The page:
This is a tiny part in the series that I have tagged, “Lagos Chronicles”. I wrote an introduction of some sort two years ago and you can find that here.
You know how they say the more you write the better you get at it? I have decided to adopt that as my mantra going forward and write till my fingers bleed! (Okay, now that’s a bit of an exaggeration but you get the picture) and what better way to do that than to chronicle my experience in this very interesting city. So I am going to break them down into instalments and make sure I stay committed to it. I might probably need divine help!
Okay, moving on to my concern for today -broken down buses- I still do not understand this and I hear that it happens like every other time at the worst possible times because everybody I lament to go, “ah, that one is a normal something, welcome to Lagos”.
Well, it has happened to me more times than I can count and it is infuriating how often this happens. Is it too much to ask that danfos (yellow commercial buses) don’t break down at 6am when you are trying to beat traffic and get to work in good time? Or at very weird places where you cannot get another bus, hence, you are stuck with the broken down bus in the middle of the highway or one of those interior routes (pardon me, everywhere is interior to me as I don’t know road very well) the bus drivers usually take to avoid traffic. (Ah, traffic. That’s story for another day).
This fine morning, after waiting forever for the bus to get full, only to start moving to realize that the bus was struggling to gain speed. Like, maka why? And to top it off, it was smoking. As in thick black fumes seeping into the bus through the windows and choking everybody. It was almost like the bus was coughing! The driver kept driving, ignoring the shouts of everyone on the bus. Now that’s another thing that pisses me off with these bus drivers and their conductors. They have perfected the art of ignoring you or giving you annoying sarcastic answers when you are talking to them. Sometimes, when you are talking to them, it’s like you are talking to a brick wall. Especially when they have to fix their buses when it breaks down or they branch to buy fuel. *sigh*. No apologies or anything they will just ignore everybody and start tinkering away, doing a quick fix that will definitely not last. At this point, one should just get a personal car! Now the problem with that plan, besides the fact that I can’t afford it right now, is that I have to perfect my driving (I haven’t driven in over a year and when I say “driven”, I mean a couple of months armed with my learner’s permit and a big ‘L’ on the car. So when I say “perfect”, I mean learn, all over again) and with this whole fuel conundrum at 145 naira, a hole the size of the Atlantic would be drilled in my pocket. And don’t even get me started on Uber. Let’s just say it’s not time yet.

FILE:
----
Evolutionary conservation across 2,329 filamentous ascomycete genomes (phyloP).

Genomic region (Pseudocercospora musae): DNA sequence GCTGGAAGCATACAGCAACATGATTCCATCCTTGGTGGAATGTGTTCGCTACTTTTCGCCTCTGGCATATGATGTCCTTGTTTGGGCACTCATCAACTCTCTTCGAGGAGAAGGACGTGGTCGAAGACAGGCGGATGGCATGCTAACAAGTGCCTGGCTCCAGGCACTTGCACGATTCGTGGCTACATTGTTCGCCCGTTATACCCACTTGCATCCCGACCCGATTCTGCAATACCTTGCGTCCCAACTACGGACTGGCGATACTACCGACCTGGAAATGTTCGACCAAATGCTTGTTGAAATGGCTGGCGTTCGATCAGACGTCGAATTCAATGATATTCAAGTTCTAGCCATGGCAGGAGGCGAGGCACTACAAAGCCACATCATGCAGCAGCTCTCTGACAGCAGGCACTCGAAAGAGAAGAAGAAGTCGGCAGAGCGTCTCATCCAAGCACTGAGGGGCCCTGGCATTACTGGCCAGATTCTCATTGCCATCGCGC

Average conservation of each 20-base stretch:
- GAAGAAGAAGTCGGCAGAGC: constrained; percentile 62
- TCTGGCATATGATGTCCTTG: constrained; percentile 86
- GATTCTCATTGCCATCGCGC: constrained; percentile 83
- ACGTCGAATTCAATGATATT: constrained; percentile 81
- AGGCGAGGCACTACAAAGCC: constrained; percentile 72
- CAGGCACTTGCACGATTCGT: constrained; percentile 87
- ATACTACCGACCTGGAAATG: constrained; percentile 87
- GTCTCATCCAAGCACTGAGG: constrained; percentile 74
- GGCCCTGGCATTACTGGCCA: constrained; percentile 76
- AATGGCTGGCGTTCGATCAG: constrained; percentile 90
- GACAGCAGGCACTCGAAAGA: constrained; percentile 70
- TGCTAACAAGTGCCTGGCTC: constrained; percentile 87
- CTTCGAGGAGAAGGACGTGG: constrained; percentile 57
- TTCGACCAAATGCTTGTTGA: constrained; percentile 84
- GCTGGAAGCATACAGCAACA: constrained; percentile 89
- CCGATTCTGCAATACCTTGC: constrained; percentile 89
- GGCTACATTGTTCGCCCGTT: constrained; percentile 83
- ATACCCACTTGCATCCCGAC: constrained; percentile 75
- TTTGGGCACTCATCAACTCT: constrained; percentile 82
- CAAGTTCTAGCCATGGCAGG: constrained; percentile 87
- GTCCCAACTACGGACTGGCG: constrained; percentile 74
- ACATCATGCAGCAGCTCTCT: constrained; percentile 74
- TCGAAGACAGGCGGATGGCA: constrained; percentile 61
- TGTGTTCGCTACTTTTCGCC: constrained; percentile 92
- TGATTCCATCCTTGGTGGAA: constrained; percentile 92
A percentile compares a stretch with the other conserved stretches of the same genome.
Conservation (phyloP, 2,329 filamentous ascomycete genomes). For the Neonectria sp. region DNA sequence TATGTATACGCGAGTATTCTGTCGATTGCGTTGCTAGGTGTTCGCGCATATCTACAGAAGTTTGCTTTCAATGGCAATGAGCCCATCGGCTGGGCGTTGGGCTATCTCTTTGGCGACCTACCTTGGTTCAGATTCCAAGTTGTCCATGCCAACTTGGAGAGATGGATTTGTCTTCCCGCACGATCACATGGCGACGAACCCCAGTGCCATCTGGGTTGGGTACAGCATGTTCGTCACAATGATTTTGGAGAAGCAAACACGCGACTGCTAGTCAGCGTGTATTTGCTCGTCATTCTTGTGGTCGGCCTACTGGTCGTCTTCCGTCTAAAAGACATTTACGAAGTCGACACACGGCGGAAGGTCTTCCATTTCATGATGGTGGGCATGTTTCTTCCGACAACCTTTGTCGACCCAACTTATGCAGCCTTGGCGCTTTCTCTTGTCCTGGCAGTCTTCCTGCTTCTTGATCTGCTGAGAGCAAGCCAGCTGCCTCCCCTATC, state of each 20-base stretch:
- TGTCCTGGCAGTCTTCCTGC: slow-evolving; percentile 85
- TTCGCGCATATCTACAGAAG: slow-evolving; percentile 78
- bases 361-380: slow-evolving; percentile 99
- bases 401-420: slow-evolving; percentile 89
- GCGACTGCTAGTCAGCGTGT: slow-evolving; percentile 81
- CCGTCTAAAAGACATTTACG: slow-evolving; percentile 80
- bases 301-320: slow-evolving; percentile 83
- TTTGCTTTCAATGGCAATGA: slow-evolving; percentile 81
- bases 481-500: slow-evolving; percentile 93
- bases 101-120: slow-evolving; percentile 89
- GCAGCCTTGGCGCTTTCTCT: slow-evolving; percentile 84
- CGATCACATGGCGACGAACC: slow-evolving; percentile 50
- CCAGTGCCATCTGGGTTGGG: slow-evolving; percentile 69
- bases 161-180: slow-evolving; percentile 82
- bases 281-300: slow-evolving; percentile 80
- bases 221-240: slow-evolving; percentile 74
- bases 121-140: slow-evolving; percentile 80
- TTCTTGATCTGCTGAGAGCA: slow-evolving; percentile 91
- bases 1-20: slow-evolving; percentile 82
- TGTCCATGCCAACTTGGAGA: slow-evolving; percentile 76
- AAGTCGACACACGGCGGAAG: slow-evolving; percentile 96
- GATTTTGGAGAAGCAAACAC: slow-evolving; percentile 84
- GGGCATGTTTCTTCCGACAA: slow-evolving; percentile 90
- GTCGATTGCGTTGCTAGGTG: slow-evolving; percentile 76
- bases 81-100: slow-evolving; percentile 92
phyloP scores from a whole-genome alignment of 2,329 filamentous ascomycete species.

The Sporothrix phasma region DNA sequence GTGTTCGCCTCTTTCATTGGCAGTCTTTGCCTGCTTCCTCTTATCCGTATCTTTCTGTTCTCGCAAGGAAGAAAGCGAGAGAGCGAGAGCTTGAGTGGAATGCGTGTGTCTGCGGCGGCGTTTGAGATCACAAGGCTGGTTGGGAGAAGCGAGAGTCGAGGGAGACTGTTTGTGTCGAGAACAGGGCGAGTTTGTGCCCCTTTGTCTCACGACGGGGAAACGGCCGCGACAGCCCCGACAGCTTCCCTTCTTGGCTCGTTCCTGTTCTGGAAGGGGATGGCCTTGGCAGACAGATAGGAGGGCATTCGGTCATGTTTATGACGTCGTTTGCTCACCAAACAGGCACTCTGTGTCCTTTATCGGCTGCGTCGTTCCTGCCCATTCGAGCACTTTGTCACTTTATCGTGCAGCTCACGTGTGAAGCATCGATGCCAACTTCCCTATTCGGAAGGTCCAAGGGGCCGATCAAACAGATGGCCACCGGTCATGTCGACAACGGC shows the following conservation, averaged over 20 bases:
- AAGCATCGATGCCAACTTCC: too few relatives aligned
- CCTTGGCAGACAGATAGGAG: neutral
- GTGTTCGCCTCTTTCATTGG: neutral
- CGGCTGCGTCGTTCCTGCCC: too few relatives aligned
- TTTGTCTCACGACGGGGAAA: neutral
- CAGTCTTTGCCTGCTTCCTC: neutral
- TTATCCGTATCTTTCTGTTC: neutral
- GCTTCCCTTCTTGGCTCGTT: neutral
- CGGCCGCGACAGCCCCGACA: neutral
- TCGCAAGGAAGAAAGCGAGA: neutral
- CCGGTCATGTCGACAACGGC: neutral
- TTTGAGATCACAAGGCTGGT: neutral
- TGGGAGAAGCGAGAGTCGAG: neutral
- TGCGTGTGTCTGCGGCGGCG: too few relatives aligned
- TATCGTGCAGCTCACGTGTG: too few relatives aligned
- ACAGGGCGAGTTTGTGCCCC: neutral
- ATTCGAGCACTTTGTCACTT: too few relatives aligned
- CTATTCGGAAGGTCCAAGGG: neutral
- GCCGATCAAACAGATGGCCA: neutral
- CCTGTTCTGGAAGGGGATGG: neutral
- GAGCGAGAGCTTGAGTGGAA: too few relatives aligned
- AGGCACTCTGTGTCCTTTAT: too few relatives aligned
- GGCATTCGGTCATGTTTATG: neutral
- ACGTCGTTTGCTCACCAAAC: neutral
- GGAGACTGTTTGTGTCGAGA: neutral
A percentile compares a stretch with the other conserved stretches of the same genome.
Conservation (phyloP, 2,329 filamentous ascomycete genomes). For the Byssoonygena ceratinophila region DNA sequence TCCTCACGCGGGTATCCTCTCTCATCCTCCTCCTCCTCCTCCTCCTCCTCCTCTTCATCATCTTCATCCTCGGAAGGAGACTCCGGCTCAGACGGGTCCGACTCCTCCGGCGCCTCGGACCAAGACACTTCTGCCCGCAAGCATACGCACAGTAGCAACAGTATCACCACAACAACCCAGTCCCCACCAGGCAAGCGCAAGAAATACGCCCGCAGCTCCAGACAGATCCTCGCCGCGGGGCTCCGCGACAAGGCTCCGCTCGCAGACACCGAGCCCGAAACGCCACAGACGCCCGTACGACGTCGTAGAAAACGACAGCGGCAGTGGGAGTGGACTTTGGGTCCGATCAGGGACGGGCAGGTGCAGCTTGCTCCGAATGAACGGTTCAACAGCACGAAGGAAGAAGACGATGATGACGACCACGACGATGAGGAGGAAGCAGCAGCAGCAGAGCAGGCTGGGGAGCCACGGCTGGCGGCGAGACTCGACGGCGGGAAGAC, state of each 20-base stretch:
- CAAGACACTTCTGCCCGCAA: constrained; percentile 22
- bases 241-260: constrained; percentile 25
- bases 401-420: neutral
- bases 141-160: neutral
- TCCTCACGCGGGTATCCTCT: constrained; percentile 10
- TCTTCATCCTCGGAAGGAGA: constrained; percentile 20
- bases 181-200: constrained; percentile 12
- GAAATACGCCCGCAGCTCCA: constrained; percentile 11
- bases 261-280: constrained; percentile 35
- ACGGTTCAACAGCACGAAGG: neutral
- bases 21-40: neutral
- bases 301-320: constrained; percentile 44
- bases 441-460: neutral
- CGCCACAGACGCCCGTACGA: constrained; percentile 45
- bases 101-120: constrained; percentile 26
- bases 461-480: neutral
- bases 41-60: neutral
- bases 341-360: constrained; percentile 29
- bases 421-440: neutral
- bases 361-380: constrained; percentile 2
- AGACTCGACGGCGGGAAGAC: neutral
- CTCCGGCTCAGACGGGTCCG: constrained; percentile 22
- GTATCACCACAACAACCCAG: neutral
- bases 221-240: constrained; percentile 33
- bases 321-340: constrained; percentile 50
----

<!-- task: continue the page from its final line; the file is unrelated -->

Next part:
This is just very frustrating because I think that they can afford to maintain their buses and keep it in good condition. I mean, this is your source of livelihood. You put this vehicle on the road every day. The least you can do is make sure it is in proper condition and not allow people suffer because of your inability to step up and do the right thing. This is another indication of our poor maintenance culture in this country. Everywhere you turn, you see things in one form of disrepair or the other. Places left to rot, national monuments, parks, locations that should be tourist attraction sites now stand in the shadow of their former glory.
I just want to be able to get around without the bus breaking down or being dropped half way to my destination and carted off into another bus simply because we are just four left on the bus and apparently, the same bus stop they had been threatening to make you deaf with is too darn far to carry four people to. this happens more times than you would think.
So, guys, I am a bit unsure about “Lagos chronicles”. So what do y’all think: Yay or Nay?